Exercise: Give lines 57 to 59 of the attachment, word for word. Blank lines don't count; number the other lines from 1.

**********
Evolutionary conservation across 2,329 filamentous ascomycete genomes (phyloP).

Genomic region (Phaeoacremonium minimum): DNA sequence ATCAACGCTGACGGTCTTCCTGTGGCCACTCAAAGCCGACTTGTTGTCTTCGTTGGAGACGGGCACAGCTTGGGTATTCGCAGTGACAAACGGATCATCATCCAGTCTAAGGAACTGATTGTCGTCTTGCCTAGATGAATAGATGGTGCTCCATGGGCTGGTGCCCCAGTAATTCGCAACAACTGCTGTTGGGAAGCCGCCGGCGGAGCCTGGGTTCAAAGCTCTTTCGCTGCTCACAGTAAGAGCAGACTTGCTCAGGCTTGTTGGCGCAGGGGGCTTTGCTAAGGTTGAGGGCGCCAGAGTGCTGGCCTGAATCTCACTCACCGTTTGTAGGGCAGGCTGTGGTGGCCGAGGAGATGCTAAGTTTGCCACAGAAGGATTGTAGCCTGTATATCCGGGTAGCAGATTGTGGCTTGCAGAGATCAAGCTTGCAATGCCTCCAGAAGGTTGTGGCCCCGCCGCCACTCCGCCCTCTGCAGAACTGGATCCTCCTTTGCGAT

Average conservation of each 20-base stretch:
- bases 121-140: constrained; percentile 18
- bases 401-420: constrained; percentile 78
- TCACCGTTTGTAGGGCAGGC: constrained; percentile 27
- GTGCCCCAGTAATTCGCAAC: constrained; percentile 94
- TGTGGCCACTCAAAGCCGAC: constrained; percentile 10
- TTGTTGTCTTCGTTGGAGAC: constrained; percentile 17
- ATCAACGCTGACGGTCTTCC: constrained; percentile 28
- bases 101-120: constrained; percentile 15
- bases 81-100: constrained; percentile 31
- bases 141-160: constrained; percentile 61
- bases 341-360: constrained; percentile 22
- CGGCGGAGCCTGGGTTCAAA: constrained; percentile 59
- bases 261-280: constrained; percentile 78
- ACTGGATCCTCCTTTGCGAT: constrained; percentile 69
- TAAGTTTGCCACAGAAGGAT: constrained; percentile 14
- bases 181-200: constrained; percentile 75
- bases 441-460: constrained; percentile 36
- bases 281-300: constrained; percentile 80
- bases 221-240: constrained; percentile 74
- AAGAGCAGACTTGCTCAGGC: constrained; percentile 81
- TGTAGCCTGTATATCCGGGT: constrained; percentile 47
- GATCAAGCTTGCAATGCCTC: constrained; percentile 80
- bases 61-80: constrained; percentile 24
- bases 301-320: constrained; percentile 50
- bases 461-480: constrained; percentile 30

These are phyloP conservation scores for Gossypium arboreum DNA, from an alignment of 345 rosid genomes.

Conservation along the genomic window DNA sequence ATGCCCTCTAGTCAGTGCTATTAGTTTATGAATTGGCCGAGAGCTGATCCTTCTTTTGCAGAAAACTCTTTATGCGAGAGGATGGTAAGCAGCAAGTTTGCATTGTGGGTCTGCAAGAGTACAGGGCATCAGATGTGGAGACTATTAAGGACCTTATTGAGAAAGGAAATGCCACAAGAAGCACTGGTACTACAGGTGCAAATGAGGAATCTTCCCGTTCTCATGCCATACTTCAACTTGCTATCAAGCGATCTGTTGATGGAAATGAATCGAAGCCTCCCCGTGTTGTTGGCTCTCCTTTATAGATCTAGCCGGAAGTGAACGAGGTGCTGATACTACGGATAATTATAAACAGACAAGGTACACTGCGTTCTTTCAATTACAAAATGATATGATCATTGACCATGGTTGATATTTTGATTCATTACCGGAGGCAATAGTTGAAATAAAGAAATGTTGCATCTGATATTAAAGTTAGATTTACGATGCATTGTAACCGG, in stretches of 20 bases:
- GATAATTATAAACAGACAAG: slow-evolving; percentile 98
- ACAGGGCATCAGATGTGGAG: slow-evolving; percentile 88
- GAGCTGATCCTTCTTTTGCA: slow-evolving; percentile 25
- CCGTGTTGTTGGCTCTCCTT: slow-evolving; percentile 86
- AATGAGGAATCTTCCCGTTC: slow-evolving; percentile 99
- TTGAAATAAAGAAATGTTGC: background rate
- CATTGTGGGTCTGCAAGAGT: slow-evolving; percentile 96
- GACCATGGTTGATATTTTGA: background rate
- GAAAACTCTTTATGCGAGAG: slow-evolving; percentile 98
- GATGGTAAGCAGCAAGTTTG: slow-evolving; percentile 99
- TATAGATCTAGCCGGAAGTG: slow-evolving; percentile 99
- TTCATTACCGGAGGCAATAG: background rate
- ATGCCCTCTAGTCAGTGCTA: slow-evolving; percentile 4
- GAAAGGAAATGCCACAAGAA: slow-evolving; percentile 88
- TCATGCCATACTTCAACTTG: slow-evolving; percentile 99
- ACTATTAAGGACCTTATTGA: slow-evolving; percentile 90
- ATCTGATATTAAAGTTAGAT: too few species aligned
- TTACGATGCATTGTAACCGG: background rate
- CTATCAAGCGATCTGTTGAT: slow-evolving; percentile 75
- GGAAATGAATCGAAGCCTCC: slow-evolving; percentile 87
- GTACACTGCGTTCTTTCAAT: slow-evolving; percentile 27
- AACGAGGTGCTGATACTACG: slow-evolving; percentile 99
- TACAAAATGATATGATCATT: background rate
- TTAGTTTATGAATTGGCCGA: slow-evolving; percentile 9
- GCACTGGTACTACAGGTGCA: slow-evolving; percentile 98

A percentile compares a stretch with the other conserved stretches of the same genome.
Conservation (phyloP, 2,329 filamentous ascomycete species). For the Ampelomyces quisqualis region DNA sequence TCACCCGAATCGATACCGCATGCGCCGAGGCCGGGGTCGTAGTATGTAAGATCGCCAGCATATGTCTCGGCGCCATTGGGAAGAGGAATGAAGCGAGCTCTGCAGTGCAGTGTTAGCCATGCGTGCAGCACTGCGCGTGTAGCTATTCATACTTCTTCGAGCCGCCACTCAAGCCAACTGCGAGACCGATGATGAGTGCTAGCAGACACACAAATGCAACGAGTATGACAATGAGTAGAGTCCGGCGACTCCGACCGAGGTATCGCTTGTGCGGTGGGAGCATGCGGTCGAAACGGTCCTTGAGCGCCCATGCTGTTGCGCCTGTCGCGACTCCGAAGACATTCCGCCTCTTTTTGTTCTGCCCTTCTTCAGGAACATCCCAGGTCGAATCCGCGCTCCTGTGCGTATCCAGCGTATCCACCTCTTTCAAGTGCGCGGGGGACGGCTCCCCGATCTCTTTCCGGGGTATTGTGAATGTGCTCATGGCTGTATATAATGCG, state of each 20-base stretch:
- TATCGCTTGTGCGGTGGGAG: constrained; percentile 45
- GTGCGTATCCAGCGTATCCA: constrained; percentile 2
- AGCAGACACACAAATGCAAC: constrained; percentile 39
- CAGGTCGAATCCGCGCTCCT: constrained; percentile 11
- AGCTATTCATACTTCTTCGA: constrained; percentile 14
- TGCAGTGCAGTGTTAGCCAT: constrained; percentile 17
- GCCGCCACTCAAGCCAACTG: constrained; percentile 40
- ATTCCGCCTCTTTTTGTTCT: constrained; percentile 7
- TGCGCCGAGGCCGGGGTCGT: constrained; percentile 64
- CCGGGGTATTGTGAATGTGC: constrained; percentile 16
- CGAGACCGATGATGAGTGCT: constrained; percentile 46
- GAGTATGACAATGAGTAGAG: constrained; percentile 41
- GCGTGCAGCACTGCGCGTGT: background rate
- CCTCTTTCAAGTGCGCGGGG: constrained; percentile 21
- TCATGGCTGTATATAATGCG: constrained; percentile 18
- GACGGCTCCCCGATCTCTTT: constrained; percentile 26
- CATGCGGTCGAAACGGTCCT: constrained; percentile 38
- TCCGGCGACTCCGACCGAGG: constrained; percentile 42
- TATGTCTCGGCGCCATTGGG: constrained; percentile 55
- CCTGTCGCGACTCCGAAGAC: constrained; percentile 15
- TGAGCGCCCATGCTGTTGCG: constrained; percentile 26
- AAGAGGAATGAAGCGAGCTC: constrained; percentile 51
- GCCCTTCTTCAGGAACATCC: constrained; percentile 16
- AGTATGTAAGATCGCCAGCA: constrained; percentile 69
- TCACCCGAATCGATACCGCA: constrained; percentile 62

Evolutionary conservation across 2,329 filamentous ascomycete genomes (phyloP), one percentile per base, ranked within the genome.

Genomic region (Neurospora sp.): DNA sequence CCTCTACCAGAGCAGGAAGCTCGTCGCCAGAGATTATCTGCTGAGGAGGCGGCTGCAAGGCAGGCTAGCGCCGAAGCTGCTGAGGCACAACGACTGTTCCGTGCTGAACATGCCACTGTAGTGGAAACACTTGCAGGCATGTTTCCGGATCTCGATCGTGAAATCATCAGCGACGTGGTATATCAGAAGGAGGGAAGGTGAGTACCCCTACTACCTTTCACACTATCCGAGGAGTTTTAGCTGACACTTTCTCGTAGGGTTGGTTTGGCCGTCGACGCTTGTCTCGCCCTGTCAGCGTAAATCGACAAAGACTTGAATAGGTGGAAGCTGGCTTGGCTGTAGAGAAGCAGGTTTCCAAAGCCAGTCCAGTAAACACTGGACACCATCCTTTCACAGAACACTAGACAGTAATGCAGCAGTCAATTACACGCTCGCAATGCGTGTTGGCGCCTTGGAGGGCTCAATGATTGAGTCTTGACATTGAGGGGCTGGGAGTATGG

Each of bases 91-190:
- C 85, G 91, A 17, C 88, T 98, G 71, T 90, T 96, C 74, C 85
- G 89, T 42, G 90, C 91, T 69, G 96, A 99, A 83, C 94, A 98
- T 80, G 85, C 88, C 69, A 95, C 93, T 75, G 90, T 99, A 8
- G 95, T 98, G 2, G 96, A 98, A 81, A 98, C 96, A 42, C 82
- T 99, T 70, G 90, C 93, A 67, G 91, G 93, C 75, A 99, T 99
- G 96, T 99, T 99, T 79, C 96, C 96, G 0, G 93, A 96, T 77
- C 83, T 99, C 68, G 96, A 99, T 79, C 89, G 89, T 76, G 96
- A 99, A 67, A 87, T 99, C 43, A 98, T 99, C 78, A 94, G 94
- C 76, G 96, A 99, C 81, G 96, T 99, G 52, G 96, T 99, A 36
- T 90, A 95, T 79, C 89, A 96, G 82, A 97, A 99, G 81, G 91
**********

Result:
Conservation (phyloP, 2,329 filamentous ascomycete species). For the Ampelomyces quisqualis region DNA sequence TCACCCGAATCGATACCGCATGCGCCGAGGCCGGGGTCGTAGTATGTAAGATCGCCAGCATATGTCTCGGCGCCATTGGGAAGAGGAATGAAGCGAGCTCTGCAGTGCAGTGTTAGCCATGCGTGCAGCACTGCGCGTGTAGCTATTCATACTTCTTCGAGCCGCCACTCAAGCCAACTGCGAGACCGATGATGAGTGCTAGCAGACACACAAATGCAACGAGTATGACAATGAGTAGAGTCCGGCGACTCCGACCGAGGTATCGCTTGTGCGGTGGGAGCATGCGGTCGAAACGGTCCTTGAGCGCCCATGCTGTTGCGCCTGTCGCGACTCCGAAGACATTCCGCCTCTTTTTGTTCTGCCCTTCTTCAGGAACATCCCAGGTCGAATCCGCGCTCCTGTGCGTATCCAGCGTATCCACCTCTTTCAAGTGCGCGGGGGACGGCTCCCCGATCTCTTTCCGGGGTATTGTGAATGTGCTCATGGCTGTATATAATGCG, state of each 20-base stretch:
- TATCGCTTGTGCGGTGGGAG: constrained; percentile 45
- GTGCGTATCCAGCGTATCCA: constrained; percentile 2